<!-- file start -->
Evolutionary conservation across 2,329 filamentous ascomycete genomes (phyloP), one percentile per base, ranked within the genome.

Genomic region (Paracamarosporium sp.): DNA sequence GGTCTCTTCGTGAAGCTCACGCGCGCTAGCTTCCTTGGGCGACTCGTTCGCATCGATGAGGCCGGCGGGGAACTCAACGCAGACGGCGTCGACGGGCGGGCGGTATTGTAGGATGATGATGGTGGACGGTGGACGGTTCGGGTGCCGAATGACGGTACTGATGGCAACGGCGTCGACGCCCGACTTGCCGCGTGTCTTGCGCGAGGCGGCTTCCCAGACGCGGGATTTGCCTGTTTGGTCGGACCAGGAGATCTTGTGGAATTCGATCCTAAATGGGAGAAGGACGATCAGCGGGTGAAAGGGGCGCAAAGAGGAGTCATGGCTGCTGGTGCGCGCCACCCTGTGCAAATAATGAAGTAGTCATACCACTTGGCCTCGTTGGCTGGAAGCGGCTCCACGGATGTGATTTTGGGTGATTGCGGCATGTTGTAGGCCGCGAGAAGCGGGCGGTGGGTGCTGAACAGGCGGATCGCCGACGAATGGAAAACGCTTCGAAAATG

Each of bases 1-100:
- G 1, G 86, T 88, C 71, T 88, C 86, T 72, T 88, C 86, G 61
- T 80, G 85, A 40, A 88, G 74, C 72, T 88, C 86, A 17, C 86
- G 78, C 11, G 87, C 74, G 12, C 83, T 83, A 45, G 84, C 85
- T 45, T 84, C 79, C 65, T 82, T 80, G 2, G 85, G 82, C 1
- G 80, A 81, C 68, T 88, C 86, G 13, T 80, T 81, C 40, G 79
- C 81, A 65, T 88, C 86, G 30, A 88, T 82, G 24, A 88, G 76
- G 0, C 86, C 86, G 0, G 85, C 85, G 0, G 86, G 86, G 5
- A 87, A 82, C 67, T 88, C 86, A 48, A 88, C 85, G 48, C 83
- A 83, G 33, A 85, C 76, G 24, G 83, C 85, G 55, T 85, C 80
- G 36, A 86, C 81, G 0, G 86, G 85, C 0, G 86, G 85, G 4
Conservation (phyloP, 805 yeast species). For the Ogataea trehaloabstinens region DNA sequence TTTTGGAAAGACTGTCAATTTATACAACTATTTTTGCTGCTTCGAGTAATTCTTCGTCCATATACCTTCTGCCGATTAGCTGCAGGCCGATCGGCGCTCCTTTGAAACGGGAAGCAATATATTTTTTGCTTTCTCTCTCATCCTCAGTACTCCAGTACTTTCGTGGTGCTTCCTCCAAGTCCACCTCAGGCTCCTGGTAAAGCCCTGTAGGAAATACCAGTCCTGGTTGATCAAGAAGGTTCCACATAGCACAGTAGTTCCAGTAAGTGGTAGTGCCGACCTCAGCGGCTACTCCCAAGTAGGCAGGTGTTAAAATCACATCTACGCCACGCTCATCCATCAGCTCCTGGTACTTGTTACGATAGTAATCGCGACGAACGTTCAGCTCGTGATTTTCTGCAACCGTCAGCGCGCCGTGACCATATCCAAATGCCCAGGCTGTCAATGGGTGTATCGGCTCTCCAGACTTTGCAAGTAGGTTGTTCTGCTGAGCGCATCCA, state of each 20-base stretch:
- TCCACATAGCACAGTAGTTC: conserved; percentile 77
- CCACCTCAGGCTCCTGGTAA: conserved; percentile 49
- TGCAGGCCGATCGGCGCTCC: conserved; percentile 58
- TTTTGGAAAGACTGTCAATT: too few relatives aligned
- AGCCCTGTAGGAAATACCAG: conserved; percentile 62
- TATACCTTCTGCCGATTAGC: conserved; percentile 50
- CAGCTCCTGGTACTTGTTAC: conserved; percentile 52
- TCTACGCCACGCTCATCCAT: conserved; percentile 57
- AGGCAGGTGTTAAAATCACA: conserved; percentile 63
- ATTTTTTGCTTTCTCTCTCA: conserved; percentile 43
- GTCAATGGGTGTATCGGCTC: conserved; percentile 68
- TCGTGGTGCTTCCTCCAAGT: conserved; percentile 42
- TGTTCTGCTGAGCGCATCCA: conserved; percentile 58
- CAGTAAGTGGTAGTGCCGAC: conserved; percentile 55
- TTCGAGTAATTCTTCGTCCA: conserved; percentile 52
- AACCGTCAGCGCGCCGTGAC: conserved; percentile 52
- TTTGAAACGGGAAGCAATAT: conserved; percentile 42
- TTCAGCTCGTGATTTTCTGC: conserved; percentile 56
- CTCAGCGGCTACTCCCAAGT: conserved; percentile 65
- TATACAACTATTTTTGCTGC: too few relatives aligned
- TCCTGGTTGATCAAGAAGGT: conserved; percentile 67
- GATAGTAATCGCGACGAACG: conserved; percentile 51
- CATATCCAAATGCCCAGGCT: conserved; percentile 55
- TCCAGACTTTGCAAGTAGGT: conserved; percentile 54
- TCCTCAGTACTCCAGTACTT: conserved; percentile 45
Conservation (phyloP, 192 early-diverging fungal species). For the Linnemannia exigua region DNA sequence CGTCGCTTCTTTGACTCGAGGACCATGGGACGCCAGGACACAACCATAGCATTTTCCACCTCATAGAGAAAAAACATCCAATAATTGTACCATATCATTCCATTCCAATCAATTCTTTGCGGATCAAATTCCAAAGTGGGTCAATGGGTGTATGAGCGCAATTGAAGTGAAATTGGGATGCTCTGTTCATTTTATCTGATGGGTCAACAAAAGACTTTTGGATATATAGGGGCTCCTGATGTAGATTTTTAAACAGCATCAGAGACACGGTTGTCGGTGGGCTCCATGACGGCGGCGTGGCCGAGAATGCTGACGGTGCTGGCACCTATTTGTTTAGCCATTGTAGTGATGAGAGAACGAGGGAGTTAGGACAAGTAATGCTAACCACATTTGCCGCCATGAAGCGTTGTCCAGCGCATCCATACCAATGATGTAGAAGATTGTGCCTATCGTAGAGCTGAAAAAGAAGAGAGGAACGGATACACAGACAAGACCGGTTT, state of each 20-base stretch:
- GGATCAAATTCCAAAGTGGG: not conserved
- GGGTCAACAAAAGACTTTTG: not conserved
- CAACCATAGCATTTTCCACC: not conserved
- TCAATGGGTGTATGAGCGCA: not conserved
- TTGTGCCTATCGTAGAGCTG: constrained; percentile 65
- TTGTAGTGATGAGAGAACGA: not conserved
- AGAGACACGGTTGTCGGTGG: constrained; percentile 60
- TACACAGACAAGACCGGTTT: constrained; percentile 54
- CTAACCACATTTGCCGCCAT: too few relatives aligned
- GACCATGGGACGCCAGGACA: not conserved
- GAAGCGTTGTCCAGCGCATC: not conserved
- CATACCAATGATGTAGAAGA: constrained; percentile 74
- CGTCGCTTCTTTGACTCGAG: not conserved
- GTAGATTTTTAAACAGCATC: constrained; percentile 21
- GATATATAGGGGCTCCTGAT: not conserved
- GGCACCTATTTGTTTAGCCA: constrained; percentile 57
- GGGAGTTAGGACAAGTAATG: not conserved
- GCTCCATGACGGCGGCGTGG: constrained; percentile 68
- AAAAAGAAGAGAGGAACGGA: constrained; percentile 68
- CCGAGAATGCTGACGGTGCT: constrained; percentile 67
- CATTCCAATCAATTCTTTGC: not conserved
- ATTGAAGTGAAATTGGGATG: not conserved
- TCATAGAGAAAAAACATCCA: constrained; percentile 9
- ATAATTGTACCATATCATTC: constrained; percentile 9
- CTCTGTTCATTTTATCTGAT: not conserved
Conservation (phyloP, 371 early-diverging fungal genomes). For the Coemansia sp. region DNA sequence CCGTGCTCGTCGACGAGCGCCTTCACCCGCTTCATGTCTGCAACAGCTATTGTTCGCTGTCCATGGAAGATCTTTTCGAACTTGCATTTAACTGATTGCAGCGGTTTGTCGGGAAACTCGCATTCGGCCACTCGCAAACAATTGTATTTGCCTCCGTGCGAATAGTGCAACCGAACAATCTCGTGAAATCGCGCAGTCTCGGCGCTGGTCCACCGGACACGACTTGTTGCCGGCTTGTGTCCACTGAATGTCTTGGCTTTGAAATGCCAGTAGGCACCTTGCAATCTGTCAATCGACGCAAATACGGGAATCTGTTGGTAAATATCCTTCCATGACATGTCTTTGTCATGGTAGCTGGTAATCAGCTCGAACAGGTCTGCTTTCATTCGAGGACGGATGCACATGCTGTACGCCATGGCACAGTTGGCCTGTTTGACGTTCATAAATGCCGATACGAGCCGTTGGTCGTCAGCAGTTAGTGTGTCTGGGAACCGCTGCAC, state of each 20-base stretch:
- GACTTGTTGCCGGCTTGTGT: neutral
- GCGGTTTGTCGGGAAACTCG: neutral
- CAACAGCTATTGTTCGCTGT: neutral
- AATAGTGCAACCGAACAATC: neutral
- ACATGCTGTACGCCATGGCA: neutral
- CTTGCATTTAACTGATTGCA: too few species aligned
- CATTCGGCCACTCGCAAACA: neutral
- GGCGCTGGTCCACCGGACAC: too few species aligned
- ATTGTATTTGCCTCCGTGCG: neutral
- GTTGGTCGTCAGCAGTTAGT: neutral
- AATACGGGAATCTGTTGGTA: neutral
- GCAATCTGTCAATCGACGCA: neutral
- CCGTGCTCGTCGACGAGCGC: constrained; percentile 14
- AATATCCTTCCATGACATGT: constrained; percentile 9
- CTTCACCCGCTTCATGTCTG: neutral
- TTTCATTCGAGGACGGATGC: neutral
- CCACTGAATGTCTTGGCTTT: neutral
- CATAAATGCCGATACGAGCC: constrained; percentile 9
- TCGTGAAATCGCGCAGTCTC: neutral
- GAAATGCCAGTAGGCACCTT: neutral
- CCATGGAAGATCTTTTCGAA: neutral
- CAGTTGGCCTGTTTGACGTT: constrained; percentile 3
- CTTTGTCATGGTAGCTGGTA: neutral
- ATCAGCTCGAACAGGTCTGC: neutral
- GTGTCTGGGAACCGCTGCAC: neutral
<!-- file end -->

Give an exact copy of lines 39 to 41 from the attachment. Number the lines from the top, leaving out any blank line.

- TCCTCAGTACTCCAGTACTT: conserved; percentile 45
Conservation (phyloP, 192 early-diverging fungal species). For the Linnemannia exigua region DNA sequence CGTCGCTTCTTTGACTCGAGGACCATGGGACGCCAGGACACAACCATAGCATTTTCCACCTCATAGAGAAAAAACATCCAATAATTGTACCATATCATTCCATTCCAATCAATTCTTTGCGGATCAAATTCCAAAGTGGGTCAATGGGTGTATGAGCGCAATTGAAGTGAAATTGGGATGCTCTGTTCATTTTATCTGATGGGTCAACAAAAGACTTTTGGATATATAGGGGCTCCTGATGTAGATTTTTAAACAGCATCAGAGACACGGTTGTCGGTGGGCTCCATGACGGCGGCGTGGCCGAGAATGCTGACGGTGCTGGCACCTATTTGTTTAGCCATTGTAGTGATGAGAGAACGAGGGAGTTAGGACAAGTAATGCTAACCACATTTGCCGCCATGAAGCGTTGTCCAGCGCATCCATACCAATGATGTAGAAGATTGTGCCTATCGTAGAGCTGAAAAAGAAGAGAGGAACGGATACACAGACAAGACCGGTTT, state of each 20-base stretch:
- GGATCAAATTCCAAAGTGGG: not conserved